Sicario is a film not so much about deception as it is about the distortion of information. The brilliance of the script lies in the fact that, while this is a film about a far-reaching government conspiracy, nobody involved ever lies; they simply omit information. Sicario’s true genius, however, is rooted in Roger Deakins’ outstanding cinematography, and for photography work from one of cinema’s most reliably great cinematographers to stand out it has to be pretty spectacular. The film is filled with tricky mirror shots and distorted, murky, viewpoints. We are mostly only ever seeing a reflection of the characters, rarely ever their true selves. The most famous shot from the film, where a group of soldiers embarking on an ethically bankrupt mission literally descend into pitch black darkness, exemplifies Sicario’s clear sense of aesthetic. Denis Villeneuve’s tense directing style makes you feel enough pressure to start cracking, setting you up for Johan Johannson’s pounding score to break you to pieces.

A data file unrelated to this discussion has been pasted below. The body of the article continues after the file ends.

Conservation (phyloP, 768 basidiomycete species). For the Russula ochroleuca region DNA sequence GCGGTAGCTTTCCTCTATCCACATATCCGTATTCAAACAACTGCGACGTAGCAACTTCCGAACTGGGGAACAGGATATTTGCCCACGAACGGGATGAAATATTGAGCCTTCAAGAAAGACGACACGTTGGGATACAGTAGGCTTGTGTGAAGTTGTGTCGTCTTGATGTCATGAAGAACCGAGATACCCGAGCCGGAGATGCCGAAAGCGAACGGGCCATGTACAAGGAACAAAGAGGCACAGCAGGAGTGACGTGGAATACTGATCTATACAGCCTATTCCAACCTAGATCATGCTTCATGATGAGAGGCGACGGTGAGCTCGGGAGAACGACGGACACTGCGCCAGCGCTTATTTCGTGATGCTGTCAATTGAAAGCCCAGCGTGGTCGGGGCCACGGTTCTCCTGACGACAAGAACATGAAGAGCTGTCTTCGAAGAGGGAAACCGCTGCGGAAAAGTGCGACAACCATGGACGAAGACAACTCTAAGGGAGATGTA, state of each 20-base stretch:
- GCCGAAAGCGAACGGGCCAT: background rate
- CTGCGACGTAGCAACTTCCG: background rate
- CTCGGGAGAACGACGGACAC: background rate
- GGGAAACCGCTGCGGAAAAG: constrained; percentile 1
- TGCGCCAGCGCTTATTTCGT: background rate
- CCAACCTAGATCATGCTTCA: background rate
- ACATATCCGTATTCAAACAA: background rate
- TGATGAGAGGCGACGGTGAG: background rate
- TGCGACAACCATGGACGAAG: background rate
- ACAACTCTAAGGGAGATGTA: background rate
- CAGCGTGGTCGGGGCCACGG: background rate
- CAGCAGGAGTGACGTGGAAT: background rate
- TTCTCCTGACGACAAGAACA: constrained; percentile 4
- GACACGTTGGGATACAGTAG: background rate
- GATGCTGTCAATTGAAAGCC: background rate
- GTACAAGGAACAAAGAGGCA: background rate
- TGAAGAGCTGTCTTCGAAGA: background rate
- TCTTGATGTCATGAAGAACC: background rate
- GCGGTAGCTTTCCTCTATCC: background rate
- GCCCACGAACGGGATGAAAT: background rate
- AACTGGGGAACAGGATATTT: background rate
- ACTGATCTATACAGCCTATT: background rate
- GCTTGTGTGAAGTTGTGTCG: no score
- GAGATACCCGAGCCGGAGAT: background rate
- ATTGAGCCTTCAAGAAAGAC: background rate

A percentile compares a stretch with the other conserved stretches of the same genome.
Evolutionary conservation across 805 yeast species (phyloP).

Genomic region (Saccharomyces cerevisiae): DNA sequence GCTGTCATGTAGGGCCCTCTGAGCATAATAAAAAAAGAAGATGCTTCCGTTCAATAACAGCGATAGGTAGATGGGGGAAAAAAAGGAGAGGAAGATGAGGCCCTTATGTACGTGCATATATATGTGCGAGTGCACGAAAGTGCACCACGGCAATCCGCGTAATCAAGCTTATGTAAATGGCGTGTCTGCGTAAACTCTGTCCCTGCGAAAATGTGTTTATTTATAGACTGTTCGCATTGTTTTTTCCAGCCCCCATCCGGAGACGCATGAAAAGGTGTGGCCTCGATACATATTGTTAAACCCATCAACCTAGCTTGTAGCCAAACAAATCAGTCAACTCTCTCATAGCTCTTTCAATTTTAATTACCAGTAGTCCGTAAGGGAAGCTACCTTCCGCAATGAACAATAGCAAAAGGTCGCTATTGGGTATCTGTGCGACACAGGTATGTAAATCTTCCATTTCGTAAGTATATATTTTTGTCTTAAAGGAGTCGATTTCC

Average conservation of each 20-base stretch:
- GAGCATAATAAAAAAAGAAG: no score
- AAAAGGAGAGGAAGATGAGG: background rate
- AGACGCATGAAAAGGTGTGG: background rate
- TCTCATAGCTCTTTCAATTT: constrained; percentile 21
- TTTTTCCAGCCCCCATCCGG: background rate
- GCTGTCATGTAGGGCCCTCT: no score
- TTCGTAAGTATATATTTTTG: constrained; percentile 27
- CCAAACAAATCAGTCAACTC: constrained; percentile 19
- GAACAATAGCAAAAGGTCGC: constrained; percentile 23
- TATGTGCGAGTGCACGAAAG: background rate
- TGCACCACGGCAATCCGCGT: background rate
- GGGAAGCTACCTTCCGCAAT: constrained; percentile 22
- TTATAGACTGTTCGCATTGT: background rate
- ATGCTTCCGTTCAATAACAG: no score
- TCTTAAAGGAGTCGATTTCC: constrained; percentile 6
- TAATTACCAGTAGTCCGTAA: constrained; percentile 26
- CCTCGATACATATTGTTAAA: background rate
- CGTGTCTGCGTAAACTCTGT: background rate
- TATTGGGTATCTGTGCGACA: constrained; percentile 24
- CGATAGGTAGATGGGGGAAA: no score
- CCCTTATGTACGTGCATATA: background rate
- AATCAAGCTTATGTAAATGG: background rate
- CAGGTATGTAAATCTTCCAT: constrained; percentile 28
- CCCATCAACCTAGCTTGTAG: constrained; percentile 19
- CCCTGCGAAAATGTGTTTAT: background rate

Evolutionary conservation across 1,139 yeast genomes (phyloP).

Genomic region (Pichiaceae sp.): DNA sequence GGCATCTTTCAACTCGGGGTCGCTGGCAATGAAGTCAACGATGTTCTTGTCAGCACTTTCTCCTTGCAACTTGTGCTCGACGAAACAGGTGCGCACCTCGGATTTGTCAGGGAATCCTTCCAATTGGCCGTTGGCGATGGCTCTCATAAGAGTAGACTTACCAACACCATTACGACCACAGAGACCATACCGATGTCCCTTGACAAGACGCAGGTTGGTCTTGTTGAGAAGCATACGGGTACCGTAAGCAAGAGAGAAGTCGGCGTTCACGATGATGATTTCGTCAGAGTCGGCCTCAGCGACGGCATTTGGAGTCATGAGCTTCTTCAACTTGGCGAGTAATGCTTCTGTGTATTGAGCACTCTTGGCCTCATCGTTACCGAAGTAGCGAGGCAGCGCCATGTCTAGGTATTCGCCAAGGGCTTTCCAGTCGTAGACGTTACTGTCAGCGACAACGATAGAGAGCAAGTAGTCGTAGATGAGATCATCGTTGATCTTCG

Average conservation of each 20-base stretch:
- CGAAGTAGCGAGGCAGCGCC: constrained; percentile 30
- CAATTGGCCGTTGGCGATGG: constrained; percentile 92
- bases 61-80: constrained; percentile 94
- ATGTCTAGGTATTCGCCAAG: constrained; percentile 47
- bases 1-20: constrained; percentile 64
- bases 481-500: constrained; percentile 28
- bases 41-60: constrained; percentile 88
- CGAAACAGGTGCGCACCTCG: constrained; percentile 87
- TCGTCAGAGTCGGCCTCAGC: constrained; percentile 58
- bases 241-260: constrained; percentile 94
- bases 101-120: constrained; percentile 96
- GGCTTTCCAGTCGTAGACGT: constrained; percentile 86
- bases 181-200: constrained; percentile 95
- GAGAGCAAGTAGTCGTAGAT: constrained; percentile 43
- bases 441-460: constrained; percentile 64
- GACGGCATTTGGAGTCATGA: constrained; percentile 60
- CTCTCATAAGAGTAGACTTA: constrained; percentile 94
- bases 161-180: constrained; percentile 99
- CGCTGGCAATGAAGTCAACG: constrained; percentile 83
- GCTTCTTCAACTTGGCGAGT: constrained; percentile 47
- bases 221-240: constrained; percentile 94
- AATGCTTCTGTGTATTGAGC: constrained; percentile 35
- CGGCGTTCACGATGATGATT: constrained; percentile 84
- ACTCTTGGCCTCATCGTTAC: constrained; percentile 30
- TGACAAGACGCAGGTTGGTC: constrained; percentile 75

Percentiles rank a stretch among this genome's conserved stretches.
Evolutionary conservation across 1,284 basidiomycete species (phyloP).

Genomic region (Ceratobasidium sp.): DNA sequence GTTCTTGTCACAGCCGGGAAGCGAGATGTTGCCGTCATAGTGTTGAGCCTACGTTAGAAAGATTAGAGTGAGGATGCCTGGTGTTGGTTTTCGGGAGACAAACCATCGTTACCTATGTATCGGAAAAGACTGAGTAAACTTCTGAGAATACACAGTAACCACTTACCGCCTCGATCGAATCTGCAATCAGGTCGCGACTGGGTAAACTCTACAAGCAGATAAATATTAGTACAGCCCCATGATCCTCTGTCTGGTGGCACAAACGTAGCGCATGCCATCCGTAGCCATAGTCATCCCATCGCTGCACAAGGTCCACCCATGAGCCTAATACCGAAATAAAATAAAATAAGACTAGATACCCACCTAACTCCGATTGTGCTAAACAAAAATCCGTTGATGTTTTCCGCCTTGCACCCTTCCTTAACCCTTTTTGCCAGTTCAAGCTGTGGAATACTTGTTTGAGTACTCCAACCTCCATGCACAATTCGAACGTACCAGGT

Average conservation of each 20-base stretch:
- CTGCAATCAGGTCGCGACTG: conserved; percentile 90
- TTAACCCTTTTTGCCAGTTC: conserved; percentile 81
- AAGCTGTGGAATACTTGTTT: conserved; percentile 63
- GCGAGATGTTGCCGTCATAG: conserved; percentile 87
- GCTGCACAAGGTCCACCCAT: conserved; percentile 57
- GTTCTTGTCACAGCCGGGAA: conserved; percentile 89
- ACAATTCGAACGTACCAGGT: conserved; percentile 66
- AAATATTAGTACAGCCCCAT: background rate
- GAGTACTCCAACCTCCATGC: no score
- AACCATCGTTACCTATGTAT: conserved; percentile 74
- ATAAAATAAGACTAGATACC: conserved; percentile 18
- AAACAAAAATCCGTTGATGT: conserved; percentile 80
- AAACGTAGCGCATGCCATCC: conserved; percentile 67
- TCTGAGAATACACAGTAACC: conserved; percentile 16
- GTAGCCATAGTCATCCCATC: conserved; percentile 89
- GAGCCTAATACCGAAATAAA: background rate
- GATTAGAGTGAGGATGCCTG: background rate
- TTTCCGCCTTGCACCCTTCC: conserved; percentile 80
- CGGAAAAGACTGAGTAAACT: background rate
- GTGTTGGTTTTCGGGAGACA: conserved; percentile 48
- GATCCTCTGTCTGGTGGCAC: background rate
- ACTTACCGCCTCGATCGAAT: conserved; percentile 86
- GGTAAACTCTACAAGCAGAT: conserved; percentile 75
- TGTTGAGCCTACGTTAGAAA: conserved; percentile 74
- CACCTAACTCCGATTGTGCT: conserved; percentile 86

#3 The Parallax View